My very good friend Jackie Barbosa has a new book out today! A Matter of Indiscretion is the third book in her super, sexy historical Lord of Lancashire series. If you’re looking for a great story, fantastic writing and ROMANCE, you’ll want to check out Jackie’s new book (or any of her previous books).
Today, she’s giving away a digital copy and all you have to do to enter to win is comment on this post.
Once the serving woman departed, Sabine finally removed her bonnet with a sigh of relief, and the two of them sat down to eat. The food could not hold a tithe to Madame Charney’s cooking—oh, how Sabine was going to miss her!—but it was not terrible, either, and the wine was actually quite good. So good, in fact, that Sabine drank rather more than she should have and was a little tipsy by the end of the meal. Perhaps that was why the next words fell out of her mouth. “What would we be doing now if we were really married?”
Monsieur Pearce reached across the table and set his palm on her right shoulder. At first, she didn’t understand the meaning of the gesture, but then he pushed her gently back to the left, and she realized she had been listing out of the chair. Perhaps she was a little drunker than she thought.
His brown eyes sparkled in the low light, his expression wistful. He moved his hand to cup her cheek and brushed his thumb across her lips, sending tingles of anticipation along her nerve endings. This was what she had been desperately waiting for, longing for. “If we were married,” he said, his hand dropping from her cheek, “I would do the very same thing I am going to do now. You are foxed, Sabine Rousseau, and so tired you can barely keep from slipping out of your chair. Even if you were my wife, I would be making sure you got into bed and went to sleep. Whatever it is you think you want now, you might regret it in the morning, and I will not take advantage of you—or any woman—when you are vulnerable.”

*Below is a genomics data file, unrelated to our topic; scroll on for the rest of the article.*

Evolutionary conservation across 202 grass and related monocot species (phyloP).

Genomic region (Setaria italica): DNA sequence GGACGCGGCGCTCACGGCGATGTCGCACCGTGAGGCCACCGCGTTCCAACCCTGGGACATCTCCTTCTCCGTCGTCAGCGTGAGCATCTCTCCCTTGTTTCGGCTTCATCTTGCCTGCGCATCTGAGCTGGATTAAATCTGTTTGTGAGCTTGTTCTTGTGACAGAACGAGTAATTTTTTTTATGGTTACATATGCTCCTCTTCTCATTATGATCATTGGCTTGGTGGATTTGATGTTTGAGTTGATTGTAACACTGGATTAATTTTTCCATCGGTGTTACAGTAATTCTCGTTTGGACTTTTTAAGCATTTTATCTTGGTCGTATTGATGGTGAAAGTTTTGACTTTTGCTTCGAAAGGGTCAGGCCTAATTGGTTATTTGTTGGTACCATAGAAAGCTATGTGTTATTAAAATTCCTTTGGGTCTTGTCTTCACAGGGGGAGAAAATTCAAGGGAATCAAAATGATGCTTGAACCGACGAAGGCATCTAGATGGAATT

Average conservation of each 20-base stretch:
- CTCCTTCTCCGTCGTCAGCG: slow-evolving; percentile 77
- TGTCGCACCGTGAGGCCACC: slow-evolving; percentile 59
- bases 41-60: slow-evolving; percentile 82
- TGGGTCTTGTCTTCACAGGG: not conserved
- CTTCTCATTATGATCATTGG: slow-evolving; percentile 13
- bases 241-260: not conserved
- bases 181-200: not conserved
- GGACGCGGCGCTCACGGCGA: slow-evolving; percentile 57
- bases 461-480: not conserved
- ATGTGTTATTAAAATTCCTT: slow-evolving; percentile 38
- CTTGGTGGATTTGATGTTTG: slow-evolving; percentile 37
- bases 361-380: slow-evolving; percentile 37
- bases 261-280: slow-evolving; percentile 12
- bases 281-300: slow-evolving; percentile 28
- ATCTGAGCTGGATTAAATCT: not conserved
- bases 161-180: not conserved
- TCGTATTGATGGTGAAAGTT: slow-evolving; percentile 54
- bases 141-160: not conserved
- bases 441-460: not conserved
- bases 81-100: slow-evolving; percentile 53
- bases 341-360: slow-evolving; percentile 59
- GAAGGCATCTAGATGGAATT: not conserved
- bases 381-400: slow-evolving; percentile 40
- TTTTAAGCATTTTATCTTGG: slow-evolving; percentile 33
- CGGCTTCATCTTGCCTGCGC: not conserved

“I am not—” she began. There he went again, assuming he knew what she wanted better than she did! But when she tried to stand up, thinking to close the space between them and insist that she knew very well what she was doing, her head spun, and she wobbled precariously.
Very well then; perhaps in this one instance, he was right. She would not regret touching him or letting him touch her, but she would regret not being fully present for the moment, for every sensation, every emotion.
She thudded back into the chair and winced because her bottom was still sore from the endless hours in the carriage. “Fine. You are right. I am not good for anything but sleeping right now.”
“I will go downstairs while you get ready for bed. That is, if you think you can manage on your own.”
The longer she examined her body’s signals, the more unsure she was that she could manage on her own, but she was also not going to put either herself or him through the agony of his helping her to undress and don her night rail. That would be like unveiling a banquet in front of a starving man and then denying him permission to eat. For both of them. “Yes, I can manage,” she said with more conviction than she felt.
With a nod, he stood. As he turned to walk toward the door, she caught sight of the unmistakable bulge in the front of his well-fitted breeches, and all the yearning she had managed to tamp down swelled up inside her like a storm cloud, ready to burst into a torrent. But before anything could come of her loss of control, he was out the door and closing it gently behind him.
She squeezed her thighs together in an effort to lock down the ache that gathered between them and swore under her breath in an entirely filthy and unladylike manner.
This was only the first night. The fall was inevitable. Resistance was futile.